Bigger is better: heavier seal pups gain a double advantage

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A new study led by MIMMP postdoctoral fellow Chris Oosthuizen and published in the journal Oikos shows that size matters in more than one way for elephant seal pups.

This paper used data collected over a 30-year period to determine the relationship between weaning mass and fitness in elephant seal pups from Marion Island. Pups were marked and weighed at weaning – a considerable task for the sealers in the field given that elephant seal pups weigh 114 kg on average and up to 190 kg at weaning – and then followed through their lives.

 Weaning mass correlated positively with first-year survival (Figure left), but its influence was unimportant for survival of older pre-breeders and breeders. In contrast, a strong positive link persisted between weaning mass and the age of first reproduction, which typically occurs at ages three and four in female elephant seals (Figure right).

Weaning mass correlated positively with first-year survival (Figure left), but its influence was unimportant for survival of older pre-breeders and breeders. In contrast, a strong positive link persisted between weaning mass and the age of first reproduction, which typically occurs at ages three and four in female elephant seals (Figure right).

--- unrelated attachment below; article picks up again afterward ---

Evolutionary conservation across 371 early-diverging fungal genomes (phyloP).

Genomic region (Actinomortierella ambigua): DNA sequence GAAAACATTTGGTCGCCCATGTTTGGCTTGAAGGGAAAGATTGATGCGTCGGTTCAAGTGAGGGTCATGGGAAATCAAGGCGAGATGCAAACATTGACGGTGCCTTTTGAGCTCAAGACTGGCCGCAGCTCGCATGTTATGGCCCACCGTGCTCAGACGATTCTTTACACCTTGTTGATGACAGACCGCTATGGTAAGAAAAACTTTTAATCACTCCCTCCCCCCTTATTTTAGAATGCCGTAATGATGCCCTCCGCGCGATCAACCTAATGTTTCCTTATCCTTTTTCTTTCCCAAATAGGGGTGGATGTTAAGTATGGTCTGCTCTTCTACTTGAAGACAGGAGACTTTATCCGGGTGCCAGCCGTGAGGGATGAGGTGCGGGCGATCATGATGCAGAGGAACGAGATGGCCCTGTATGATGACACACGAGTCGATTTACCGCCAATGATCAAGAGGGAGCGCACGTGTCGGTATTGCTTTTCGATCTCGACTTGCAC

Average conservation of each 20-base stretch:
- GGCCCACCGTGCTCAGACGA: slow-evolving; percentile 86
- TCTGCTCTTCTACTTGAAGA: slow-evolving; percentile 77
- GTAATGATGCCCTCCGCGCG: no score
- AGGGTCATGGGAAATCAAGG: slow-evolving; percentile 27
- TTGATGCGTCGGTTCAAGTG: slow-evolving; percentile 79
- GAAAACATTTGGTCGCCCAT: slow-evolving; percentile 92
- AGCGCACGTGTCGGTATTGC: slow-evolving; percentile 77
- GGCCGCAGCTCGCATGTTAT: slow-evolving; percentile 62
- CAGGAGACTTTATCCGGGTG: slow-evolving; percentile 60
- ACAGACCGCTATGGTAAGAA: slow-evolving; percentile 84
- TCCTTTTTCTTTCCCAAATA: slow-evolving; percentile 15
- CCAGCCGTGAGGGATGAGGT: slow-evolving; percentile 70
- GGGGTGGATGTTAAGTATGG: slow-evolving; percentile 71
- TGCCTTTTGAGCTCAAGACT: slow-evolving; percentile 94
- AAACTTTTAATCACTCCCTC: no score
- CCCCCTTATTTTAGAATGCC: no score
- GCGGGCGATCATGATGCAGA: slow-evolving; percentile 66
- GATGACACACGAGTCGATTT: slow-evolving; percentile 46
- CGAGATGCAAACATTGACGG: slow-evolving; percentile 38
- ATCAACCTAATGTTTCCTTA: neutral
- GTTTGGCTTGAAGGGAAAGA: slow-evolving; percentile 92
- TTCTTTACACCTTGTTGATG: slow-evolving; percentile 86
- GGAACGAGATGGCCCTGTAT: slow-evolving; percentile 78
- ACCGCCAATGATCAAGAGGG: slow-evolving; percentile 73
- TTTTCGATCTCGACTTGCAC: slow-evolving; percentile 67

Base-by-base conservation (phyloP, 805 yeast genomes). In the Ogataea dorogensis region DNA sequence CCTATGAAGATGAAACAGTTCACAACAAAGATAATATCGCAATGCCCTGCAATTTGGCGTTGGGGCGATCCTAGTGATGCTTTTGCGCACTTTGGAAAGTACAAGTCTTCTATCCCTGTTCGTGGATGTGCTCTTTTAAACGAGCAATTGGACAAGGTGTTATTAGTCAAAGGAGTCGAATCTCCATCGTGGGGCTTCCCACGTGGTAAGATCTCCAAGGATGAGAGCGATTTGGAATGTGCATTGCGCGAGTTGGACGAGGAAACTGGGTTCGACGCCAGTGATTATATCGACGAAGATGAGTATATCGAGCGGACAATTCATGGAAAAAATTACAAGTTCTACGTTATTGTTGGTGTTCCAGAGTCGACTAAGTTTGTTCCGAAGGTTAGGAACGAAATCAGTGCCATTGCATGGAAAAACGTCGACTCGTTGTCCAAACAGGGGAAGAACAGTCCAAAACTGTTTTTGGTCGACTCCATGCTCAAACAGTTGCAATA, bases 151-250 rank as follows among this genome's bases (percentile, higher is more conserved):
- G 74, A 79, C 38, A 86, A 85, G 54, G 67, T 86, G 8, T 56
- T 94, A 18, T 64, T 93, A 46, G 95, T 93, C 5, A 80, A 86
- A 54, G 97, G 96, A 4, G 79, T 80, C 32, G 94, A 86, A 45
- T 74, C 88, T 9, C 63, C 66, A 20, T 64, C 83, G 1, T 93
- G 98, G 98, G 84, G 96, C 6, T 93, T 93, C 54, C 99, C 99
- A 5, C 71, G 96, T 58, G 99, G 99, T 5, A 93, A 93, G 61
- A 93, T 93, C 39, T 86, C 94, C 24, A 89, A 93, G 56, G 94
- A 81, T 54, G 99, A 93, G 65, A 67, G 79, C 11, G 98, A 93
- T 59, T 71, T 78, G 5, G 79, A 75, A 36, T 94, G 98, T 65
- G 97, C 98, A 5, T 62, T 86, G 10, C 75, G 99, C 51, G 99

Heavier female elephant seal pups survived better in early life and started breeding at a younger age than lighter-weaned pups. The importance of weaning mass on early survival has been reported previously, but this paper draws particular attention to the previously unknown influence of weaning mass on the age at first reproduction. This is a noteworthy finding considering that recruitment only occurs several years after weaning, and because pre-recruitment mortality already imposed a strong selective filter on the population. Reproductive parameters such as age of first reproduction typically impact fitness less than survival in long-lived species, but still influences the dynamics of populations through ensuing effects on other traits (e.g., tradeoffs between reproduction and survival). In growing populations, however, early reproduction increases fitness, indicating the importance of taking the timing of reproduction within the life cycle of an organism into account.

Although variation in weaning mass did not translate to permanent survival differences among individuals in adulthood, it explained heterogeneity and positive covariation between survival and breeding in early life, which contribute to between-individual variation in fitness. Mothers that do not allocate sufficient energy to their pups thus risk reducing their own fitness through lower offspring survival and delayed breeding among surviving offspring.